Midas Class Action Certified – Developments in the Law on System Change
In our last issue, David Sterns wrote an article on the issues involved in the implementation of franchise system changes. Within weeks of the mailing of our newsletter, an important case from Ontario was released amplifying the issues.
On March 26, 2009, the Ontario Superior Court of Justice released its decision certifying an action brought on behalf of all Canada Midas franchisees against Midas Canada Inc. as a class action.
The action resulted from Midas’ decision in 2003 to cease the manufacturing and distribution of automotive parts to its franchisees and to require its franchisees to purchase their products from third-party suppliers. The franchisees asserted that this change, which was made without a formal amendment to the franchise agreement, breached Midas’ obligations to the franchisees. After the change, Midas’ financial performance improved greatly while the fortunes of the Midas franchisees suffered.
The court found that the franchise agreement in place at the time of the change permitted Midas to get out of manufacturing and distribution and that Midas did not breach any specific provision of the franchise agreement in doing so. However, the court found that this was not the end of the matter because Midas owed duties of good faith and fair dealing to franchisees in how it implemented the change.
Important to the decision was that the Midas franchise agreement stated that Midas had developed a system for the “successful” (i.e. profitable) operation of automotive repairs shops and had granted the right to the franchisees to use this system. The system had evolved to include the entitlement of Midas’ franchisees to receive a 14.5% discount off Midas’ best prices in exchange for which the franchisees had agreed to increase their royalties from 5% to 10% when the current form of franchise agreement was negotiated in 1980 between Midas and the franchisee association. The question of whether Midas breached its duties to the franchisees as a matter of law will require the court to determine if Midas improperly defeated the franchisees’ legitimate expectations when it changed the system in 2003.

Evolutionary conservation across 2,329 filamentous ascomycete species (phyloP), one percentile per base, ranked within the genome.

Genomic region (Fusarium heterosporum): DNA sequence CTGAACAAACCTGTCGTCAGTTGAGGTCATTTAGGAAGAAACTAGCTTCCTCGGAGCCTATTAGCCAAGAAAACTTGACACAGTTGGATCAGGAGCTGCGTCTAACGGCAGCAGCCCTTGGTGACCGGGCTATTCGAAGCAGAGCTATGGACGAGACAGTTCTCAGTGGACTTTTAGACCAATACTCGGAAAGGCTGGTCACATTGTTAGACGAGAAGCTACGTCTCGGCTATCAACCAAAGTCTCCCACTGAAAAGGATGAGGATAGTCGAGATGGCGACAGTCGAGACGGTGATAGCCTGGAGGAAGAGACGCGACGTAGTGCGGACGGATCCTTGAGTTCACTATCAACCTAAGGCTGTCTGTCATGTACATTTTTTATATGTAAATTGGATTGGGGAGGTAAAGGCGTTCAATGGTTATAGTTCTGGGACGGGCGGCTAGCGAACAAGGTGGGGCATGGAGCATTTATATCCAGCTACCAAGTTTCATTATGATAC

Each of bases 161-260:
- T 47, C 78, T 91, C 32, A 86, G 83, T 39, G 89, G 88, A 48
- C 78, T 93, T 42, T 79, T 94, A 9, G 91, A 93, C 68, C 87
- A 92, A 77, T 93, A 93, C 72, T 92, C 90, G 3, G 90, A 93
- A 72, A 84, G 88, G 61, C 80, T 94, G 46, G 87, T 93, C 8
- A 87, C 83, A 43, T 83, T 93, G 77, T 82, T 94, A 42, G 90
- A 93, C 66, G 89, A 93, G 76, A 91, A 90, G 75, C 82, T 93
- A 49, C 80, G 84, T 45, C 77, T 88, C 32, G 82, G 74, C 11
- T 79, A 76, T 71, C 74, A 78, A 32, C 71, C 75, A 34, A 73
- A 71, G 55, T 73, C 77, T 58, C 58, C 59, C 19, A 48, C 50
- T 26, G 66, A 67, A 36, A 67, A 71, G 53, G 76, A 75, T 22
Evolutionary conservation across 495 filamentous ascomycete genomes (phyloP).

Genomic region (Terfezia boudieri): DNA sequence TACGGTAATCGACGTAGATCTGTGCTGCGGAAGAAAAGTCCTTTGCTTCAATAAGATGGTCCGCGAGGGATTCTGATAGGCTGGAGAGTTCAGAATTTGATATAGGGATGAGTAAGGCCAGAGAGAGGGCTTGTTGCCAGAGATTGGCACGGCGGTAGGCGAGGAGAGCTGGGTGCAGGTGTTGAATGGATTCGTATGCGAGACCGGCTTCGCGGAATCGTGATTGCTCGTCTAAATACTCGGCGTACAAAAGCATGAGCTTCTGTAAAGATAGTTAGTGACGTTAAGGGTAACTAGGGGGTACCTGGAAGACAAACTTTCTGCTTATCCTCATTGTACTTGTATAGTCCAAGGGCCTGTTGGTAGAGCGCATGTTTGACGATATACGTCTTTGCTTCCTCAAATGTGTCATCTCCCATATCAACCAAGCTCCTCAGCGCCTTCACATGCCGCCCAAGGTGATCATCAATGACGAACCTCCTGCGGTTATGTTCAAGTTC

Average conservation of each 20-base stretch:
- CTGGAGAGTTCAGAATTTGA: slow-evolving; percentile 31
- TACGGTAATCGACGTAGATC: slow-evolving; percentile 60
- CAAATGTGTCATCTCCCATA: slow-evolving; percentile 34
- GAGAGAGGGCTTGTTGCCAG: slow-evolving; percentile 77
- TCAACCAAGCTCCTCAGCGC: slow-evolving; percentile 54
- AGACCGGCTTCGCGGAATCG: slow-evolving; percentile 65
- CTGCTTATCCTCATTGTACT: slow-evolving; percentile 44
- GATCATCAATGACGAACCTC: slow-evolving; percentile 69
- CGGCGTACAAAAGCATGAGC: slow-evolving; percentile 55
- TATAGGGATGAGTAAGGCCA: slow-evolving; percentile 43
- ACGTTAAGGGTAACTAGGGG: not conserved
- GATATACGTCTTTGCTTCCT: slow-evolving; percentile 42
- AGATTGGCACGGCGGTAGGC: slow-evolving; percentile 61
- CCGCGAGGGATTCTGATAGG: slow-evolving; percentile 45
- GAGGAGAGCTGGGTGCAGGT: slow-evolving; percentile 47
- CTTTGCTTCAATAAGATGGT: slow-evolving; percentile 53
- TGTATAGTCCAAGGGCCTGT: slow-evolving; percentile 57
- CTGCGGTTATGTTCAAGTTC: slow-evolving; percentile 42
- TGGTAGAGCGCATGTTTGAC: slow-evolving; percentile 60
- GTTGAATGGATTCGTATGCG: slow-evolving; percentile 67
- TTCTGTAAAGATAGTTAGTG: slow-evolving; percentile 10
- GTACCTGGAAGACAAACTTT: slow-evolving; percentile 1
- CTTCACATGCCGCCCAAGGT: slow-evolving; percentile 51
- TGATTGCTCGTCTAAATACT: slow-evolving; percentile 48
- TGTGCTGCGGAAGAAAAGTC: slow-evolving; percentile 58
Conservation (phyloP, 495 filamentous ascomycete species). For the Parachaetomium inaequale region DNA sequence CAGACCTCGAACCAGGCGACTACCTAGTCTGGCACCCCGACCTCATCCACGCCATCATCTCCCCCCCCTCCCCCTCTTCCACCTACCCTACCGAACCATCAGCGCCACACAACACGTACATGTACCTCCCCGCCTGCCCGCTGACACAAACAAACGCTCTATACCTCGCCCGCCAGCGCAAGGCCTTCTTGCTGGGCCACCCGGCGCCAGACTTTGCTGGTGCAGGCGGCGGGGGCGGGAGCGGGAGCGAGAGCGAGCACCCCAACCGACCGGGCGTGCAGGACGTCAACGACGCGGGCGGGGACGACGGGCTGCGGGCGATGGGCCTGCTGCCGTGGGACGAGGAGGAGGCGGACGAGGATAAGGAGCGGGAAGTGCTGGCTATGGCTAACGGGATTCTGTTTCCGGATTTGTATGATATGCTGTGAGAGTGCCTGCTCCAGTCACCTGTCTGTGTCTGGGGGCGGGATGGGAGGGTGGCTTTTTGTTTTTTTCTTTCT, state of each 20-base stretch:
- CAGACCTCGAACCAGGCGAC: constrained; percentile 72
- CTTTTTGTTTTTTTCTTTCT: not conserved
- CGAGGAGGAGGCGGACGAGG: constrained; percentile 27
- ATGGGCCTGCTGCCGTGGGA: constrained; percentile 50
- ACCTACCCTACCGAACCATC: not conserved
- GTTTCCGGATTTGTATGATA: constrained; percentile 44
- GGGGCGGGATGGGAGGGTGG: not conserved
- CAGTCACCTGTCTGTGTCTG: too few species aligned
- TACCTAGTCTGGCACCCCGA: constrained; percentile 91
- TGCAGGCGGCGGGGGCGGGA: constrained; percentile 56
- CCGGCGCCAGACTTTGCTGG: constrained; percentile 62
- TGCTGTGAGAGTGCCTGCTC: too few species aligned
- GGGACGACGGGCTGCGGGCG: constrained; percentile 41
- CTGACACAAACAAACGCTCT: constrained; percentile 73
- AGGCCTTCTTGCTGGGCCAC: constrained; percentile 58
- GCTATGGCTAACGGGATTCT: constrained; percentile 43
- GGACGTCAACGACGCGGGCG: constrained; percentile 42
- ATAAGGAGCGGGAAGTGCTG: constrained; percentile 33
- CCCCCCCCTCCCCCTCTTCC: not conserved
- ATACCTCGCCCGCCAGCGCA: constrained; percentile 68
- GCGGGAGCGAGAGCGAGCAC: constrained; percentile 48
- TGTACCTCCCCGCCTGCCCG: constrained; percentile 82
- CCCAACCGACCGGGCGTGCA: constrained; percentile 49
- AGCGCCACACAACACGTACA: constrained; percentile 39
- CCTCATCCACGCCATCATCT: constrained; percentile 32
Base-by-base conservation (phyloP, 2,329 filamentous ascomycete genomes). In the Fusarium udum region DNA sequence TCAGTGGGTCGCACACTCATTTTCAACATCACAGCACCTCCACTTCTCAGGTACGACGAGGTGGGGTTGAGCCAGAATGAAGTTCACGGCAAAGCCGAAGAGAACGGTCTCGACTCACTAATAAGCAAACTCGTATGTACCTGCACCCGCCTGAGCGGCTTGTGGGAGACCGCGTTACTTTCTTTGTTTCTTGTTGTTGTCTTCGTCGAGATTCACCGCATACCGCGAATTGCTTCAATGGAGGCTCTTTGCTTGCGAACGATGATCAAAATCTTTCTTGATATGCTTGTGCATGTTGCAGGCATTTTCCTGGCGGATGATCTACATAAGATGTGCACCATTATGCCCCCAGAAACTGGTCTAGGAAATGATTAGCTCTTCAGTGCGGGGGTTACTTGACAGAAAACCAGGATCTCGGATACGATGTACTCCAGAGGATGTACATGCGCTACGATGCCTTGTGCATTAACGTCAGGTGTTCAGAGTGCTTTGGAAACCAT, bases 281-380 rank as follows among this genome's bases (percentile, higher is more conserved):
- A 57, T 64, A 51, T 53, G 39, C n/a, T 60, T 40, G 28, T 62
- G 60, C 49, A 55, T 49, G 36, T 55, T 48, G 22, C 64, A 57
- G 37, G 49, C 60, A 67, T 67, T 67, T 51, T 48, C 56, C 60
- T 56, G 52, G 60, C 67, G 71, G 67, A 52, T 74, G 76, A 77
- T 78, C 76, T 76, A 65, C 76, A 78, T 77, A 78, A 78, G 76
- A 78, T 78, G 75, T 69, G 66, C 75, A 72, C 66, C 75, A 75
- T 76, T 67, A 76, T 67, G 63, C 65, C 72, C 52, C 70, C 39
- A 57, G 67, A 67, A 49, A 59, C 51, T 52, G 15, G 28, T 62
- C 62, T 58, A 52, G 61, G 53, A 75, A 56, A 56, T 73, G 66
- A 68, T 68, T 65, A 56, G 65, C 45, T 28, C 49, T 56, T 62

Although the court found that Midas franchisees which joined the system after Midas exited manufacturing could not be part of the class, it nevertheless held that since there was a provision in the franchise agreement which required each franchisee to receive the benefits of any changes to the Midas system, those franchisees also have the potential to benefit from any changes which the litigation may bring including any changes in Midas’ royalty structure which may result.
Sotos LLP was counsel to the franchisees in this case. Our firm is proud of its tradition of promoting good franchising both in our representation of franchisors and large franchise groups against franchisors whose practices do not reflect these standards. The success of franchising depends on franchisors and franchisees conducting themselves in a manner which maximizes the growth and success of the brands they represent.